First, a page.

In Praise of Short Videos: There's Too Much Good Content to Watch
I saw the saddest thing the other day. TiVo came out with a new DVR called the Bolt. That’s not the sad thing. One of the Bolt’s new features is that the users can use QuickMode to speed through recorded shows more quickly.
“The new QuickMode, which allows for 30 percent faster viewing of recorded shows while maintaining perfect audio, enables the average viewer to potentially recapture a month of time in one’s life each year,” the press release reads.
The press release talks about skimming through news, sports, or long awards shows, but we know why TiVo really created the feature: So people can speed through the series they’re binge watching.
Now that’s sad. This is the new golden age of TV, full of fantastic shows on broadcast, cable, and premium cable, and we’re all trying to zoom through as quickly as we can so we can discuss them with friends who have already seen them.
It’s been conventional wisdom for a while now that there’s too much quality TV around. As someone who grew up with Knight Rider and Alf, I never thought I’d be saying that, but it’s true. In late September, the New York Times opinion pages held a discussion called “Is There Too Much TV to Choose From?” When Andy Samberg hosted this year’s Emmys he kicked it off with a filmed musical number about how he managed to watch all the TV he needed to see—by locking himself in a backyard bunker for a year.
This is the environment in which online video is trying to compete. It seems like every day I get a press release about online-only shows or networks that sound fantastic. The quality glut extends to the internet. I don’t have time to clear off my DVR, so when am I going to find time to watch these online shows? I started AOL’s Connected, but didn’t finish it. I’d love to see The Hotwives and The Awesomes on Hulu, but I don’t have time. I’ve never seen Jerry Seinfeld’s Comedians in Cars Getting Coffee on Crackle. I report on these shows; I wish I had time to watch them.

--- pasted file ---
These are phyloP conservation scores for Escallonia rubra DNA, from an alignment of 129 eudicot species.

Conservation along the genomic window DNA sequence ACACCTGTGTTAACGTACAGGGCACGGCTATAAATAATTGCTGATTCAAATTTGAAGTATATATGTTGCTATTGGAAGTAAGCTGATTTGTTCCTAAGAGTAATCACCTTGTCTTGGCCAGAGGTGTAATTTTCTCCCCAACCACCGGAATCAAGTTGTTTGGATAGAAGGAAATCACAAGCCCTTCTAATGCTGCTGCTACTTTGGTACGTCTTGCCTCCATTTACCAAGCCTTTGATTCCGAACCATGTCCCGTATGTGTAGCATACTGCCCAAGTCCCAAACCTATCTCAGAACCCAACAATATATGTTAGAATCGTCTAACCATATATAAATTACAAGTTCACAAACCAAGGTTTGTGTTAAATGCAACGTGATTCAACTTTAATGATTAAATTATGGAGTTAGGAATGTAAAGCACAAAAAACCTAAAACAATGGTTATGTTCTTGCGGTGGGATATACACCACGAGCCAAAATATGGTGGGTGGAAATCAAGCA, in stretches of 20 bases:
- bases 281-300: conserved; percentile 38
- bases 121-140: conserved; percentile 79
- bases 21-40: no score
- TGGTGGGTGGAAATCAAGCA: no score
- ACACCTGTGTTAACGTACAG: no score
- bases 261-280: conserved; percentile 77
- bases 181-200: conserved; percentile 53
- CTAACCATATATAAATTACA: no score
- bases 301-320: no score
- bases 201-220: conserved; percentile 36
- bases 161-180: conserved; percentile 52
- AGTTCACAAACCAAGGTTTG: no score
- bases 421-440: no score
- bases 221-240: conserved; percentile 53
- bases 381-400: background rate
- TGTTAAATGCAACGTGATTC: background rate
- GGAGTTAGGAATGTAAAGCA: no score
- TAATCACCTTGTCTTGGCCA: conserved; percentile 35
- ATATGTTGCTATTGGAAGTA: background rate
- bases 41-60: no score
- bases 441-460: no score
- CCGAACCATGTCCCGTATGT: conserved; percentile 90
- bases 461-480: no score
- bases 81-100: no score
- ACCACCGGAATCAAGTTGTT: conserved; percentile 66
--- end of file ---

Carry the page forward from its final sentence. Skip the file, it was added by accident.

With all the pressure about video viewing, I started thinking about the online videos I do watch, the ones that call to me and that I return to watch over and over. Sometimes a Gregory Brothers song will get stuck in my head and I’ll have to go back and rewatch it. Sometimes it’s a favorite from The Lonely Island.
I wondered if other people have favorite videos they return to often, so I asked around. Some people told me about music performances on YouTube they liked to rewatch, such as a clip of Heart covering Led Zeppelin. Some said they rewatch comedy clips such as the classic Monkey Finger Sniff video, or the hilariously crass Epic Cat Song.
Some answers were personal. A marketing exec told me he liked to rewatch a YouTube video of his son kicking ass on a Rubik’s Cube. A video encoding exec told me his favorite videos were too personal to share.
A couple people told me that they never rewatch online videos. Both of them like to watch how-to videos when mastering a chore, and only rewatch them if they didn’t absorb the lesson the first time.
While these much-loved and rewatched videos differ in many ways, they have something in common: They’re short. As online video creators try to compete with TV for attention, I think they should remember why we fell in love with online video in the first place. We like short poignant or funny or catchy videos. They power us through our day. It’s a snack break. Don’t give us a full meal. What we need are more really great snacks.
This article appears in the November/December 2015 issue of Streaming Media magazine as “Too Much to Watch, Too Much to Enjoy.”
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